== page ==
10/7/2009 1:31:00 PM
Operators now face iPhone balancing act
I hate to disappoint anyone expecting broader distribution of the iPhone to lead to a massive price war; it simply cannot fall too sharply for operators to still make money on it. Networks will try to demonstrate to Apple that they should be chosen for exclusivity on the manufacturer’s next new phone in 2010 by bringing the price as low as they can.
We can expect Vodafone and Orange to now mimic the O2 handset strategy of putting all their chips on iPhone and BlackBerry at the top-end to acquire and retain high spending customers. They will be wary of having broad portfolios; keen to keep a tight control of their inventory, but mostly in an attempt to sell as many iPhones as possible to curry favour with Apple.
It begs the question of where does this leave the big manufacturers who have dominated the mobile markets over the last 10 years with largely voice and text-centric products?
Those manufacturers appear obsessed with fighting Apple with ludicrously feature-rich devices – things like four-inch widescreens and 12-megapixel cameras – but only because they haven’t invested in bringing out a strong internet-centric, software driven product to match Apple. Frankly, none of these so called ‘iPhone killers’ have excited enough consumers to make a difference.
The other effect of every operator having the iPhone is that it will become a commodity item, limiting its ability to stand out. It will mean balancing the higher subsidies and looking at the mass market for strong differentiation in brands, experiences and products.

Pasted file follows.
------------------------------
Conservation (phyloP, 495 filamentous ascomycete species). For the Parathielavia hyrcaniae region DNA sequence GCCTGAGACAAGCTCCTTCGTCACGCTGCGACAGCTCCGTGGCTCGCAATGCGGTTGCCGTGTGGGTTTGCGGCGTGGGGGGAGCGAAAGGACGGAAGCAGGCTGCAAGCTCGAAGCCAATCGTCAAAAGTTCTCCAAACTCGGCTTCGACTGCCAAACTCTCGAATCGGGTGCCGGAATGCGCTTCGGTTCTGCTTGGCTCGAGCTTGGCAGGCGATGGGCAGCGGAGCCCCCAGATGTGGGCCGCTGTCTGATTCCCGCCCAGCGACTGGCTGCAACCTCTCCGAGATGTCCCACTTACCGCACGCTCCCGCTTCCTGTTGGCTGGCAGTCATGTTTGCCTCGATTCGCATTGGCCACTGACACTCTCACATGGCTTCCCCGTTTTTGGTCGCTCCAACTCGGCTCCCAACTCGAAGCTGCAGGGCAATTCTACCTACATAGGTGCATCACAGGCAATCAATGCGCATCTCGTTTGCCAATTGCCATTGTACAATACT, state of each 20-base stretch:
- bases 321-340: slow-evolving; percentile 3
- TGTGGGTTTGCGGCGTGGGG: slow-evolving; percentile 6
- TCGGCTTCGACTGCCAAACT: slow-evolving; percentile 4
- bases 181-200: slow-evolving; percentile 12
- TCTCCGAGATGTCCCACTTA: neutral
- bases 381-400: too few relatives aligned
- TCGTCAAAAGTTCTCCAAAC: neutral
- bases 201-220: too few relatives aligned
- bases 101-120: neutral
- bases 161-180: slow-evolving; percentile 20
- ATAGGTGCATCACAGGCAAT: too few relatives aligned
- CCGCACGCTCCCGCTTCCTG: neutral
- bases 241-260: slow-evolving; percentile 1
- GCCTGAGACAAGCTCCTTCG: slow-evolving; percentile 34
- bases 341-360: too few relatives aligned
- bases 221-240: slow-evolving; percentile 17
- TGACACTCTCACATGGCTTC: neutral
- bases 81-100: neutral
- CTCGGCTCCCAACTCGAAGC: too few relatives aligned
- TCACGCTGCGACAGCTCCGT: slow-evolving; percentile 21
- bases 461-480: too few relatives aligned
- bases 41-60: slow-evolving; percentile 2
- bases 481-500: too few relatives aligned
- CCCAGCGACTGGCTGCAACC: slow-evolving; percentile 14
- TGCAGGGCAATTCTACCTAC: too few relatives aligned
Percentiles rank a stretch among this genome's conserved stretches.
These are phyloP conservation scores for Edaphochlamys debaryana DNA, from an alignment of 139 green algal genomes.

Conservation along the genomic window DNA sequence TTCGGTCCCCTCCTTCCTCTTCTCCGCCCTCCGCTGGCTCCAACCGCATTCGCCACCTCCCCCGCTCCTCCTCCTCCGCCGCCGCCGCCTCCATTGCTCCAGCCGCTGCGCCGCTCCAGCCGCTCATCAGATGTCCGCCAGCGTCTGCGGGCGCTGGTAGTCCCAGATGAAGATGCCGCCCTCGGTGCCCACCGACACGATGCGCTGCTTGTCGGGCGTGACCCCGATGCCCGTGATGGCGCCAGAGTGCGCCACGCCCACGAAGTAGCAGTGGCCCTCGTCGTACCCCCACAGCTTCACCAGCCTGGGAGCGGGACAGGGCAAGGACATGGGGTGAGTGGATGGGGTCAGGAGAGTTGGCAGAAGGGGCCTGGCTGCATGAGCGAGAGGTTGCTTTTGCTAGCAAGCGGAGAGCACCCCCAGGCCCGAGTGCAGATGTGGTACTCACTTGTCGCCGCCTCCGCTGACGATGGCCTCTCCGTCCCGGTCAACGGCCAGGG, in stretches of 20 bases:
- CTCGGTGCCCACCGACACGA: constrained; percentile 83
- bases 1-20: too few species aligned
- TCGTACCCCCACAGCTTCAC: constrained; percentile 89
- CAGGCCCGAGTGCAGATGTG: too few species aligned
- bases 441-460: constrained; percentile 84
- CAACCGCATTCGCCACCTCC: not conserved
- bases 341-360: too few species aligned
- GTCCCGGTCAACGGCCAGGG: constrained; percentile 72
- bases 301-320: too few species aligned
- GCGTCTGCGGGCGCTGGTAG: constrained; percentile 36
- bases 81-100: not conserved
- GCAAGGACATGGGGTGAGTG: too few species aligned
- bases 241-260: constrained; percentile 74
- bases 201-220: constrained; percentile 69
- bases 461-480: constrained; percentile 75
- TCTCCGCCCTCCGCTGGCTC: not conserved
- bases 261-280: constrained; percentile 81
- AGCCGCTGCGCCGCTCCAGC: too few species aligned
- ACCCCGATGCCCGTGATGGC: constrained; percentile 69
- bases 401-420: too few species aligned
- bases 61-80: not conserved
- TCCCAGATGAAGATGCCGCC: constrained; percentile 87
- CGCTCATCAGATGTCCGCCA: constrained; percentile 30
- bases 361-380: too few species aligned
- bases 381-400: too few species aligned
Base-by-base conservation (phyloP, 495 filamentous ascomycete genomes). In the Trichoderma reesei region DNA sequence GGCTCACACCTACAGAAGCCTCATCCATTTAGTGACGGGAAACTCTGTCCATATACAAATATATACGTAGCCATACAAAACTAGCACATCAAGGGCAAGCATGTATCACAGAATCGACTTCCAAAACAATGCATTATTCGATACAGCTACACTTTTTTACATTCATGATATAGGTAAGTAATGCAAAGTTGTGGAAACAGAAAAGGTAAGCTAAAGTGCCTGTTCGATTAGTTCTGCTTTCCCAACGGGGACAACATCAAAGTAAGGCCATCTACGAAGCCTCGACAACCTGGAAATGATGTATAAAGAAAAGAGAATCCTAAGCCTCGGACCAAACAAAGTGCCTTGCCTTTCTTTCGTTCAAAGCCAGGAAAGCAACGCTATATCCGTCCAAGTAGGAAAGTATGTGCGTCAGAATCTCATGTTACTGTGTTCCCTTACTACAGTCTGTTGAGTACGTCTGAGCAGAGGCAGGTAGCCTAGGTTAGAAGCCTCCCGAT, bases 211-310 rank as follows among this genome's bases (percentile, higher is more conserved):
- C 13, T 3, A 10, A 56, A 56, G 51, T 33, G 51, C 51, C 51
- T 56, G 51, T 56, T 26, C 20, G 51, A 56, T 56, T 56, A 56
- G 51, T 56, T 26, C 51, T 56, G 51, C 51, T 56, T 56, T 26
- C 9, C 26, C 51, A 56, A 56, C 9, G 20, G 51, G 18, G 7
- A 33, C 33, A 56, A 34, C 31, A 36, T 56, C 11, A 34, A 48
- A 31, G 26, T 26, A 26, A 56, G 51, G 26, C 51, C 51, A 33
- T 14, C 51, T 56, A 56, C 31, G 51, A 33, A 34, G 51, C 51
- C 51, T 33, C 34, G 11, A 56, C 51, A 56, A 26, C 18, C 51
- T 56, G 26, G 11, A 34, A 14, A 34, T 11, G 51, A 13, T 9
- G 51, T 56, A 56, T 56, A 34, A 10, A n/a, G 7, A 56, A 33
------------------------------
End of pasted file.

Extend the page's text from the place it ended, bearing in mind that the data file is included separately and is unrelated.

To date, neither consumers nor operators have had a great choice in the mass market handset space. It has been dominated by unattractive phones that have limited functions on the services and features that customers care about. With the exception of the INQ handsets, big applications such as Facebook have been simple browser links on the idle screen in mass market handsets, which fare poorly in comparison to full-featured Facebook apps on iPhone, INQ and BlackBerry.
Most staggering has been the dearth of 3G devices in the mass market. Both the Samsung Tocco Lite and LG Cookie have been among the best selling phones this year, and neither are 3G. They’ve hit a sweet spot, but are largely voice and text phones.
That won’t cut it in the near future, as more consumers refuse to accept slow data speeds or poor internet functionality, and operators demand handsets that make the most of their 3G networks.
The operator is not a dumb pipe. Look at how the BBC and BT have revitalised digital content for the PC – it shows where the opportunities lie for operators.
The market is going through that big upheaval that happens every decade, and we see a fantastic opportunity for new internet driven brands and products in the next few years.